THE LADY ESTHER RADIO SHOW:
February, 1 1942
This is the last time for some while I'll be speaking to you from the United States. Tomorrow night the Mercury Theater starts for South America. The reason, put more or less, officially, is that I've been asked by the office of the coordinator of Inter-American affairs to do a motion picture especially for Americans in all the Americas, a movie which, in its particular way, might strengthen the good relations now binding the continents of the Western Hemisphere. Put much less officially, the Mercury's going down there to get acquainted. We the people of these United Nations of America now stand together: We're going to have to know each other better than we do. My job--the Mercury's job--is to help with the introductions. And now it's time for good byes.
As always, we remain obediently yours.
February 4, 1942 Orson Welles and Robert Wise arrive in Miami to work on the rough cut of THE MAGNIFICENT AMBERSONS at the Fleischer cartoon studio.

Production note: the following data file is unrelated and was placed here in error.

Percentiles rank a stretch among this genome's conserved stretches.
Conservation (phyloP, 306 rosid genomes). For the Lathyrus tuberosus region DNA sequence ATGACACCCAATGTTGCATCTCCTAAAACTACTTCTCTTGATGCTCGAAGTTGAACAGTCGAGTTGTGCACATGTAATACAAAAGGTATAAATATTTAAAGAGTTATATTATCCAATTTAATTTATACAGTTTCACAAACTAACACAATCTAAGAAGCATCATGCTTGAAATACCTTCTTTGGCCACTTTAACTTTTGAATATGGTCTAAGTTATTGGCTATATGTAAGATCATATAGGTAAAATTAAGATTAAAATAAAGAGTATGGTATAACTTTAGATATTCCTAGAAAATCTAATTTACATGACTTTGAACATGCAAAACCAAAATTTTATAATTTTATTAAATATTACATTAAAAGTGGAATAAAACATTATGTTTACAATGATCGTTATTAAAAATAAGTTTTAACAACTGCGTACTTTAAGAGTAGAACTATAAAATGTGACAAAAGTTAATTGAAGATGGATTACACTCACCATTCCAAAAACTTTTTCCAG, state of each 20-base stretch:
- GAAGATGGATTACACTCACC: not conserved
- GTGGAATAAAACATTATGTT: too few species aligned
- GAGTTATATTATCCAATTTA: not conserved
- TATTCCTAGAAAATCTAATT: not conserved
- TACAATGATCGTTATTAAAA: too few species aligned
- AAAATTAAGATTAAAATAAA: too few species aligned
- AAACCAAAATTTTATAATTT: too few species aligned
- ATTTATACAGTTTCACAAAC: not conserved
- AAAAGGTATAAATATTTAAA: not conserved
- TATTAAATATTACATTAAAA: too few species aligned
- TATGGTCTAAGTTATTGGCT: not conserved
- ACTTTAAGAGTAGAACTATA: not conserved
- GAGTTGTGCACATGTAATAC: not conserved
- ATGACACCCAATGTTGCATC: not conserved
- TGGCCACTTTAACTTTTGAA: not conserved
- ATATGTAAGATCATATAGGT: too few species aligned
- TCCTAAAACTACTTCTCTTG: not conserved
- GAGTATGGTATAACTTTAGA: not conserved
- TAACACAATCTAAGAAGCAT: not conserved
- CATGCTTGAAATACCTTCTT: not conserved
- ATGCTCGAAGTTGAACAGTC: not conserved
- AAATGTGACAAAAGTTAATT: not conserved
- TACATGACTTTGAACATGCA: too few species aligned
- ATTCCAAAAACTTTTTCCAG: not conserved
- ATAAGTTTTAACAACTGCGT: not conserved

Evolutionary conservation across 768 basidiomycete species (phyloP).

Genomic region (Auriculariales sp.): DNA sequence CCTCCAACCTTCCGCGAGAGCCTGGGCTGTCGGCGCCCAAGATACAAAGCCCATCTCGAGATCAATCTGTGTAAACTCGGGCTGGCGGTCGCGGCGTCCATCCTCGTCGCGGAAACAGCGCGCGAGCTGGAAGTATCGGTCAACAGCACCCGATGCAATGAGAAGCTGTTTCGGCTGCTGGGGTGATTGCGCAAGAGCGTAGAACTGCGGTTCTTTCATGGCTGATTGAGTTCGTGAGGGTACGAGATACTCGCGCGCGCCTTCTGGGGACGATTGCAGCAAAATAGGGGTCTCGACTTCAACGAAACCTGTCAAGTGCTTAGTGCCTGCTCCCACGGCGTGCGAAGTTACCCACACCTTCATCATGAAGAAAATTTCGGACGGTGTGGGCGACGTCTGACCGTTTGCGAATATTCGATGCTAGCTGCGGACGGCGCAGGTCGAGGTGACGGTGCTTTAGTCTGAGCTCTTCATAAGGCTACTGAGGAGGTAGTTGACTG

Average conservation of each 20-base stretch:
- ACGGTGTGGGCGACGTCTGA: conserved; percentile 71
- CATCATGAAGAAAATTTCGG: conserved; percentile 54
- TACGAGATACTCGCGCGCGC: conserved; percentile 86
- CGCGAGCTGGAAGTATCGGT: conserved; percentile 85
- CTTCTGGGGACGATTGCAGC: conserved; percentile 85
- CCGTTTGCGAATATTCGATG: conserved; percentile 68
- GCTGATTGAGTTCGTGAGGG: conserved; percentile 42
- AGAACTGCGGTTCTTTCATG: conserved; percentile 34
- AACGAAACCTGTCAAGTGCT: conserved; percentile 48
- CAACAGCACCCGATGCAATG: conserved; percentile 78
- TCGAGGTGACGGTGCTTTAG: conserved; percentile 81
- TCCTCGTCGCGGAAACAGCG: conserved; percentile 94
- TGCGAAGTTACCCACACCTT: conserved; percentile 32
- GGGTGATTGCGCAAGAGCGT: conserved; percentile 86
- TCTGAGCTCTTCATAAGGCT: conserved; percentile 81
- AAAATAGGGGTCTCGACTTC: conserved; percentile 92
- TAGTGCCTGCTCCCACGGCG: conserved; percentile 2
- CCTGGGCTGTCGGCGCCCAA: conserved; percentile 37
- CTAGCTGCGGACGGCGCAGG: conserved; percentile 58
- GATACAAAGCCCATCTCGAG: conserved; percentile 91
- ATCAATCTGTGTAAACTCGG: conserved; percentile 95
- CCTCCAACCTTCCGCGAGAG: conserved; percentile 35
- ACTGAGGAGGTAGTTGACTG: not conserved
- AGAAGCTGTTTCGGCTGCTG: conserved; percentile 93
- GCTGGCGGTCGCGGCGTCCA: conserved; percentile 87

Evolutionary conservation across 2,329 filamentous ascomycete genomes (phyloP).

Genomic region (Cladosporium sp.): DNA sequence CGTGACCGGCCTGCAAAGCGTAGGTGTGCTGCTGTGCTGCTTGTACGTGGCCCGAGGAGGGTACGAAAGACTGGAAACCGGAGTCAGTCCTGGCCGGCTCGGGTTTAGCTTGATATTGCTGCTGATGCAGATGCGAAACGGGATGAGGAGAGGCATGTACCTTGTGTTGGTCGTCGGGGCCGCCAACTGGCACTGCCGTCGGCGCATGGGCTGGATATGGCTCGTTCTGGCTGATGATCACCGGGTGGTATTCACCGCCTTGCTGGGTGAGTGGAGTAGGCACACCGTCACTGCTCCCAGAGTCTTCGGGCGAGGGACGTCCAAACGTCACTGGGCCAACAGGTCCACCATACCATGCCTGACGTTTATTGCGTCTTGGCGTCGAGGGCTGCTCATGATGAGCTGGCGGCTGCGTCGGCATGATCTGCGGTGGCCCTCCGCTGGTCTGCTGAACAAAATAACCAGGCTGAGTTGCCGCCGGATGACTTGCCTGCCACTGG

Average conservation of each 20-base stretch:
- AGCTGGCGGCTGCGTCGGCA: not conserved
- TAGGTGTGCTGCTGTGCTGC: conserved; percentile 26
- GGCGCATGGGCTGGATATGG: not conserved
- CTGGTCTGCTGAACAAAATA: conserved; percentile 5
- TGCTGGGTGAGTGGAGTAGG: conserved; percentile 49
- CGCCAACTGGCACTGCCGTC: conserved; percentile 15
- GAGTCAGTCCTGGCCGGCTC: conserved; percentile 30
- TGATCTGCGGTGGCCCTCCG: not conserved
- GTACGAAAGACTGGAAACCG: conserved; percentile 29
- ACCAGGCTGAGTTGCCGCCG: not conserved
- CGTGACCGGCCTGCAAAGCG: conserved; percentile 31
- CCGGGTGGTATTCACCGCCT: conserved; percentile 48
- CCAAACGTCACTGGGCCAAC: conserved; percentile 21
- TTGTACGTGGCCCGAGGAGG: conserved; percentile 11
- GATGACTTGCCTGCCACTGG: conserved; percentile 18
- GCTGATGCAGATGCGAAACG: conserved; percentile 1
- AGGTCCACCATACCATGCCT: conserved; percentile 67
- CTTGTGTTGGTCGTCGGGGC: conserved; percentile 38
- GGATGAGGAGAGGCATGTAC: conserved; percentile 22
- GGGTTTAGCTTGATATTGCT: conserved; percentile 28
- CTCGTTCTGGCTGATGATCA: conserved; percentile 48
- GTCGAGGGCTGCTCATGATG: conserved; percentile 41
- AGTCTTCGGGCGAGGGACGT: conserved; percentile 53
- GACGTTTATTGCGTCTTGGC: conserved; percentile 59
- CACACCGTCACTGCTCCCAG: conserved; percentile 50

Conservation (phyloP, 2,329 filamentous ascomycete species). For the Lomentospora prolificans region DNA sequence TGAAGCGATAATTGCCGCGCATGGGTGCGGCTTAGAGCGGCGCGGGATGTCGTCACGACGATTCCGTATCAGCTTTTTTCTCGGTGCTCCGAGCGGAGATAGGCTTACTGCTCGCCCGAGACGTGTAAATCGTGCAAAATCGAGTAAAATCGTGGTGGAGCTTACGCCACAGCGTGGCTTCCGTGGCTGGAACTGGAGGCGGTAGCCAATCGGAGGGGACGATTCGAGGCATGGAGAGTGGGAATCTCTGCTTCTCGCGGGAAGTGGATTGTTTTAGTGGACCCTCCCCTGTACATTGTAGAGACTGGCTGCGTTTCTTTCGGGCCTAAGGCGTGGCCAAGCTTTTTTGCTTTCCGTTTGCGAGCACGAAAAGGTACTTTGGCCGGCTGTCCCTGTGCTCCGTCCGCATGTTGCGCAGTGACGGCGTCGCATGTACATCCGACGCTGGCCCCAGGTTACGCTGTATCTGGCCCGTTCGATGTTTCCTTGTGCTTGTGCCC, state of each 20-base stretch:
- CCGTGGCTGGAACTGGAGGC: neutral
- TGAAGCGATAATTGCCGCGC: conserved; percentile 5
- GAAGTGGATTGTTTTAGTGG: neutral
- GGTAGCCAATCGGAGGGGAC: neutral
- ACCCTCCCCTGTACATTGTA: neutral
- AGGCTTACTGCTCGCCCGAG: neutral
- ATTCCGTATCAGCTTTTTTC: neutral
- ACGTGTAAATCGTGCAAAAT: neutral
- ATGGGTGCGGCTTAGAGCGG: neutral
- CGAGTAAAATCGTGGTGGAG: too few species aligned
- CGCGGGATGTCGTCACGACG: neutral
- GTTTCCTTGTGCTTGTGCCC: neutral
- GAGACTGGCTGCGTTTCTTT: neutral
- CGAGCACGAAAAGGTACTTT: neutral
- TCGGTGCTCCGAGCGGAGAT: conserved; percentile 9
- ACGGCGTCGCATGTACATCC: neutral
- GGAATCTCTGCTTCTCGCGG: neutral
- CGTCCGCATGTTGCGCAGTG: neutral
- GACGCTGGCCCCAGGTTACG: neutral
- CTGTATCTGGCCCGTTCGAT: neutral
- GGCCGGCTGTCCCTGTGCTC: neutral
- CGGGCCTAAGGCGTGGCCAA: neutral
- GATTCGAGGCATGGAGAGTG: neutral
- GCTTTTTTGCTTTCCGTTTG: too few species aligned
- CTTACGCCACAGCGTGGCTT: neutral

With only two days to work on AMBERSONS before leaving for Rio with Phil Reisman, Welles sends this telegram to Jack Moss giving Robert Wise total authority in his absence.
ORSON WELLES TO JACK MOSS:
February 6, 1942
Because of the enormous amount of work Bob Wise has to do on AMBERSONS, because of the necessity of speed and of some central authority, I would like you to make clear to all department heads that his is the final word. He is to have a free hand in ordering prints, dissolves, further work from Verne Walker, and anything else of a similar nature. It boils down to this: I want to know that he won't be slowed up at any point because his authority is questioned. I dictate this at the airport just before departing.
February 8, 1942 Welles and Reisman arrive in Rio for start of production on IT'S ALL TRUE.